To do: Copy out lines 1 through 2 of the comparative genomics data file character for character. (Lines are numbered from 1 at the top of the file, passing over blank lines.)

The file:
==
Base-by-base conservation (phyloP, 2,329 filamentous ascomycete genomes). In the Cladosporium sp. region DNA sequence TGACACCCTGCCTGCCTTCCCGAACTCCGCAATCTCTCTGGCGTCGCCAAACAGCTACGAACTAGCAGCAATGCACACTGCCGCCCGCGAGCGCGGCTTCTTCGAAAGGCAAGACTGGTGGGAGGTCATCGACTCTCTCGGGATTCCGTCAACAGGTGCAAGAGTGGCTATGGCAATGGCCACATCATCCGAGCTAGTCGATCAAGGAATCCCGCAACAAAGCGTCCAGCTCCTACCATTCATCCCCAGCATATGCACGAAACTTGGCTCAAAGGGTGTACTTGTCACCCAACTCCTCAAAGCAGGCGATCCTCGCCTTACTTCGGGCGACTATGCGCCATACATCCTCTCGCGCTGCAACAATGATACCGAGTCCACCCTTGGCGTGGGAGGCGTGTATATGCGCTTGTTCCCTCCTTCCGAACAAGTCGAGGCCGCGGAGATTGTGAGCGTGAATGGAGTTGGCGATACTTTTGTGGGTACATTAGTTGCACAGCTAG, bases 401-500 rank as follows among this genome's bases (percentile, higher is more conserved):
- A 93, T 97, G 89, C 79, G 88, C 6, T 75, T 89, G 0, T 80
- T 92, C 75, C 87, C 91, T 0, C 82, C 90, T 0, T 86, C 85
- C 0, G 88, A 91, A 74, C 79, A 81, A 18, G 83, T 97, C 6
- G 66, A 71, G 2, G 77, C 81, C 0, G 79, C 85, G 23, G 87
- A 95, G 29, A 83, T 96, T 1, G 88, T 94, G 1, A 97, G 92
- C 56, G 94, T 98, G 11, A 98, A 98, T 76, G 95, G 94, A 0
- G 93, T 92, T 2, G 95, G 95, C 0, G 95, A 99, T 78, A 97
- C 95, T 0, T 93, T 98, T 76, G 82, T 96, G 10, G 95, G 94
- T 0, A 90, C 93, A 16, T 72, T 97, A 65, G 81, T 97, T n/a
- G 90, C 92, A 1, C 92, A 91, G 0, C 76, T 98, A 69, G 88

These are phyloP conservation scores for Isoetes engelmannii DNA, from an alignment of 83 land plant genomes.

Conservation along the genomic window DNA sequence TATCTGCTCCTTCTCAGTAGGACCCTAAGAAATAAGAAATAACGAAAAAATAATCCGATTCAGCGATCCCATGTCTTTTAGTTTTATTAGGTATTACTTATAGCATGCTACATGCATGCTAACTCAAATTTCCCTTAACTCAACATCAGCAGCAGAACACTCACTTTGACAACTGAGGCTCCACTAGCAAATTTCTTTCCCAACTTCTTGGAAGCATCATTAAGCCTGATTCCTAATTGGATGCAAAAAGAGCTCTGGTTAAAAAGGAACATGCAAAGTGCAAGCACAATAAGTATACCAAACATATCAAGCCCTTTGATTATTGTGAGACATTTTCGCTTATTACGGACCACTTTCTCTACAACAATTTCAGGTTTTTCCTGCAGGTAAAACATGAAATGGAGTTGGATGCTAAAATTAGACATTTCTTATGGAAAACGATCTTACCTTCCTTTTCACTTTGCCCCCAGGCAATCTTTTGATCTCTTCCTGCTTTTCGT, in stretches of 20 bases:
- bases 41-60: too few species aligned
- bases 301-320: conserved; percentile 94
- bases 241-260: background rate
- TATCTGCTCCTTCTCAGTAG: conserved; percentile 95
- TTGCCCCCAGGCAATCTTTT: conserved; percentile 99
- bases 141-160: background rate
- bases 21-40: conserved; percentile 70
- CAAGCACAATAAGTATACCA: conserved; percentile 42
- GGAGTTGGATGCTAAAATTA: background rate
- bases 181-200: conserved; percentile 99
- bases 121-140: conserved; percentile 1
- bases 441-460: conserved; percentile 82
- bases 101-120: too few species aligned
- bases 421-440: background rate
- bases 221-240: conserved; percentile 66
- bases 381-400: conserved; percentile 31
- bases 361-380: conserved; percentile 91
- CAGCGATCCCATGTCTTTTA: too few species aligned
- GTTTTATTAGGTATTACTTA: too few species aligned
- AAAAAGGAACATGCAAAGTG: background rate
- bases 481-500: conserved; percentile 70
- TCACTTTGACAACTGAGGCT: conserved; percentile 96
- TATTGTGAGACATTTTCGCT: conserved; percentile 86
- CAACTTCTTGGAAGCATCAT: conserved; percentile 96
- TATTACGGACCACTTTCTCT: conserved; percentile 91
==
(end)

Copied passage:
Base-by-base conservation (phyloP, 2,329 filamentous ascomycete genomes). In the Cladosporium sp. region DNA sequence TGACACCCTGCCTGCCTTCCCGAACTCCGCAATCTCTCTGGCGTCGCCAAACAGCTACGAACTAGCAGCAATGCACACTGCCGCCCGCGAGCGCGGCTTCTTCGAAAGGCAAGACTGGTGGGAGGTCATCGACTCTCTCGGGATTCCGTCAACAGGTGCAAGAGTGGCTATGGCAATGGCCACATCATCCGAGCTAGTCGATCAAGGAATCCCGCAACAAAGCGTCCAGCTCCTACCATTCATCCCCAGCATATGCACGAAACTTGGCTCAAAGGGTGTACTTGTCACCCAACTCCTCAAAGCAGGCGATCCTCGCCTTACTTCGGGCGACTATGCGCCATACATCCTCTCGCGCTGCAACAATGATACCGAGTCCACCCTTGGCGTGGGAGGCGTGTATATGCGCTTGTTCCCTCCTTCCGAACAAGTCGAGGCCGCGGAGATTGTGAGCGTGAATGGAGTTGGCGATACTTTTGTGGGTACATTAGTTGCACAGCTAG, bases 401-500 rank as follows among this genome's bases (percentile, higher is more conserved):
- A 93, T 97, G 89, C 79, G 88, C 6, T 75, T 89, G 0, T 80